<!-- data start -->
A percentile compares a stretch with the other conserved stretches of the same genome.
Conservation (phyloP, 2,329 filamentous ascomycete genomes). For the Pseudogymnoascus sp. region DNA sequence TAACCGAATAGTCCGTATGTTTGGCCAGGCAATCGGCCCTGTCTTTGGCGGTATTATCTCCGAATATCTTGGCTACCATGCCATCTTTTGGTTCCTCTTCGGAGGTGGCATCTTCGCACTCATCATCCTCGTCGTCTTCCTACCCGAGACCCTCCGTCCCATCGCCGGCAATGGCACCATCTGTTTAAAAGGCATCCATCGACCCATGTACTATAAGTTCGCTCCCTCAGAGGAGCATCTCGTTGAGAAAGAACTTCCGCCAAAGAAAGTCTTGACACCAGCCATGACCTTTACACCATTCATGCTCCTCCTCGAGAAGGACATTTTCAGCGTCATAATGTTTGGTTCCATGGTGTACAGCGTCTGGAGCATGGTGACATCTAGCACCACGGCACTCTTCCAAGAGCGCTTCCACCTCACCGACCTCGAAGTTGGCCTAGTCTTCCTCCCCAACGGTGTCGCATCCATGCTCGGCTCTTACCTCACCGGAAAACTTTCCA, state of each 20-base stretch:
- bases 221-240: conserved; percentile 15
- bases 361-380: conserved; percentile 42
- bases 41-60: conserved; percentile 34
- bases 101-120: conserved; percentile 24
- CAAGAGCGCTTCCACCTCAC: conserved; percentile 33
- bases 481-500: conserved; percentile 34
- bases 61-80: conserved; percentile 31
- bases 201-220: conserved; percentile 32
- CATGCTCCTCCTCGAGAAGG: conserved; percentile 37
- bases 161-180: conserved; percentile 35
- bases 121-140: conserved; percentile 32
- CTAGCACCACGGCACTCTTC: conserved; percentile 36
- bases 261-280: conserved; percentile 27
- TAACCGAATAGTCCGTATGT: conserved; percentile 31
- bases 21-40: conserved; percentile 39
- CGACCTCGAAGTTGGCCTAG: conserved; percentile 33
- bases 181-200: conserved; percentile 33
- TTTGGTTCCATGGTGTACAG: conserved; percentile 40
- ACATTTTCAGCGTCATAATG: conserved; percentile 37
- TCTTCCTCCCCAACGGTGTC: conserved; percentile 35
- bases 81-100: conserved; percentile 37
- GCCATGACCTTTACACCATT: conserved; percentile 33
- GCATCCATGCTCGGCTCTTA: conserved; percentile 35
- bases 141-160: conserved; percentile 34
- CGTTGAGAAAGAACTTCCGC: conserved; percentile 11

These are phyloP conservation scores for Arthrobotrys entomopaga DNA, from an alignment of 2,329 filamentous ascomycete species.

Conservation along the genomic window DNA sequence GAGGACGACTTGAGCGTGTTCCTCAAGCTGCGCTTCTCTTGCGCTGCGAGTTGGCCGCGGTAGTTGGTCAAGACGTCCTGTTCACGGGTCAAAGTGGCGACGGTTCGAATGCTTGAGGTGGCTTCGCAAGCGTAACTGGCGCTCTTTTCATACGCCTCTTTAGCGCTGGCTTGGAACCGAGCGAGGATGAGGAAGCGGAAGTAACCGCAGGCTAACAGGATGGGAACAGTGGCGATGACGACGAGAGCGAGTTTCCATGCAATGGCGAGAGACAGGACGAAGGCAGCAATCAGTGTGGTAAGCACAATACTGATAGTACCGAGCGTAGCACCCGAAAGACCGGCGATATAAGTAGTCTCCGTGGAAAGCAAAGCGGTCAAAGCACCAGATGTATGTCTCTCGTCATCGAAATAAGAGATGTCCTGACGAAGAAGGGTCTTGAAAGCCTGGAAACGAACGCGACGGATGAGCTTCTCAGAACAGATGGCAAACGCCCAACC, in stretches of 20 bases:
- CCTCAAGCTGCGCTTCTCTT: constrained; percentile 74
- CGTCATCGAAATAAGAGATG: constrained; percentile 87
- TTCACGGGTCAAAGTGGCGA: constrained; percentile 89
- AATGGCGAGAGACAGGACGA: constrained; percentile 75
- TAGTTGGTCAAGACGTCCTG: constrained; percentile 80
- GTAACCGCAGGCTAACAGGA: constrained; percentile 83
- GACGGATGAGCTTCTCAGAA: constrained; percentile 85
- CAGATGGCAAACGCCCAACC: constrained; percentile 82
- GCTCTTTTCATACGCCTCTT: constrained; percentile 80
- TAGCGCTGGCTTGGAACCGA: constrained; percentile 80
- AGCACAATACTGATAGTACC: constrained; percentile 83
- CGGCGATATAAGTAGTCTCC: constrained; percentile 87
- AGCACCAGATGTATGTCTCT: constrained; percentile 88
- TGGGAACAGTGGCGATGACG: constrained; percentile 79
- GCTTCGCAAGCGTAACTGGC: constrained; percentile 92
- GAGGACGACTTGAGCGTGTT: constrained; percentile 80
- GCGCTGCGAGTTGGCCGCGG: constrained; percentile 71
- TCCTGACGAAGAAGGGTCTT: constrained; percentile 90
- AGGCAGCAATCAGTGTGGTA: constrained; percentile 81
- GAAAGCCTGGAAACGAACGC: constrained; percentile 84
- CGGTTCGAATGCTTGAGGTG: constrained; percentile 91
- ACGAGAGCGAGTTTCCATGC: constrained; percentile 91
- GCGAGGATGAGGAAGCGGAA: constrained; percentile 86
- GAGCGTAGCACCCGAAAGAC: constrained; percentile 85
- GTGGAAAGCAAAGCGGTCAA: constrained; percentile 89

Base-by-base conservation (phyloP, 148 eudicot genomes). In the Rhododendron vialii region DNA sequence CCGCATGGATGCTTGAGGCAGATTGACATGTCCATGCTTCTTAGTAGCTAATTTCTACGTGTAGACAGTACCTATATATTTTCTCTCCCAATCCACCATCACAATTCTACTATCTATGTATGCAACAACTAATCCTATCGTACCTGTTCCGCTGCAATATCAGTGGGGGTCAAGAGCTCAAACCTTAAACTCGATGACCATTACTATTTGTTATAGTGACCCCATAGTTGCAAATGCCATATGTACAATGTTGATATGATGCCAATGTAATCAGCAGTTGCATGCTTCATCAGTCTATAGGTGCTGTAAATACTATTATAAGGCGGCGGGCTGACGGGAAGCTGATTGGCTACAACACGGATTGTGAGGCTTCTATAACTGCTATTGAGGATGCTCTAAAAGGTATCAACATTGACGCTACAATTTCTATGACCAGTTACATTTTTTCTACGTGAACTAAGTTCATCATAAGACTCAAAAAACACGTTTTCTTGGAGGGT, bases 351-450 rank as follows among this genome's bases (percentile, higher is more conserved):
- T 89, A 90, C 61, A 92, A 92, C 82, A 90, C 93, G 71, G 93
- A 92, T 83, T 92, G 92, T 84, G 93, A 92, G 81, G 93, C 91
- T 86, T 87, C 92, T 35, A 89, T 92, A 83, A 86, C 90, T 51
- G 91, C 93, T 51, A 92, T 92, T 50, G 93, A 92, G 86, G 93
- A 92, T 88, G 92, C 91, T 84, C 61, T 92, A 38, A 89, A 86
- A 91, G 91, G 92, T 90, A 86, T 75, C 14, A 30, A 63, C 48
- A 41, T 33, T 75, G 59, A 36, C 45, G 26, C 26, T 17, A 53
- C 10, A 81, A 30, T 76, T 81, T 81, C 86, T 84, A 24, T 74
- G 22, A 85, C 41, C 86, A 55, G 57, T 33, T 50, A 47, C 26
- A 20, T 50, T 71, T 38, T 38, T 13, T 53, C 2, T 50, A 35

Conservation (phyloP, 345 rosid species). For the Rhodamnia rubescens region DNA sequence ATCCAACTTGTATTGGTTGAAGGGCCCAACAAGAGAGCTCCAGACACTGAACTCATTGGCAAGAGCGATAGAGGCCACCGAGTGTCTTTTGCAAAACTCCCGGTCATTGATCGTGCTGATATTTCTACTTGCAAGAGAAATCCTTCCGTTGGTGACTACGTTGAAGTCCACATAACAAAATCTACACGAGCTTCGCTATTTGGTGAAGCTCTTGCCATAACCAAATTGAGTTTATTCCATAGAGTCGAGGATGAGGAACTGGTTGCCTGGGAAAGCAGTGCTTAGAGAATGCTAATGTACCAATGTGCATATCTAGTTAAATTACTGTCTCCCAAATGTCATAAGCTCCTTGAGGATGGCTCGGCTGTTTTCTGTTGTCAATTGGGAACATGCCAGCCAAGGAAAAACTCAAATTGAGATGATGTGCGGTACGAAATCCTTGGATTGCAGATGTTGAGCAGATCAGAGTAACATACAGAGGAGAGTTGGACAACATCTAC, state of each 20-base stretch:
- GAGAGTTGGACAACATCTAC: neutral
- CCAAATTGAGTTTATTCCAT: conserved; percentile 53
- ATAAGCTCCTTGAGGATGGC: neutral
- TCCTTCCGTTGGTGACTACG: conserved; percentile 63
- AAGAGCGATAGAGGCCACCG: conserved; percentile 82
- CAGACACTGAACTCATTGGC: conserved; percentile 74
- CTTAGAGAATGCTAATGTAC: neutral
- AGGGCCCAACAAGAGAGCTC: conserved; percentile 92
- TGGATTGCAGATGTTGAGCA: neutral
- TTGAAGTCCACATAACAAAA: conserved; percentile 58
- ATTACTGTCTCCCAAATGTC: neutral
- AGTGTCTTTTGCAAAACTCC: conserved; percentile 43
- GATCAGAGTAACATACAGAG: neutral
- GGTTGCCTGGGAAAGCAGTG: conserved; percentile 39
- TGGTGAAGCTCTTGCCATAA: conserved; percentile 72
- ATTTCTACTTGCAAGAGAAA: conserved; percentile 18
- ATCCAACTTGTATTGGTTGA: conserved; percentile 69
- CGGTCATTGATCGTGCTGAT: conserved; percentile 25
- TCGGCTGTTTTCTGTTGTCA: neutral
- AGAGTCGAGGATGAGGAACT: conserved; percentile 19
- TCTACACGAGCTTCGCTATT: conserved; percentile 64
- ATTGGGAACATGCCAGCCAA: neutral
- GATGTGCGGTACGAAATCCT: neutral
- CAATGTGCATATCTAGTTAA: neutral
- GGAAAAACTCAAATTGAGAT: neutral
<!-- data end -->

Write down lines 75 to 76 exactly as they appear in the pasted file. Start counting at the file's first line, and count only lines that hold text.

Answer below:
- TGGATTGCAGATGTTGAGCA: neutral
- TTGAAGTCCACATAACAAAA: conserved; percentile 58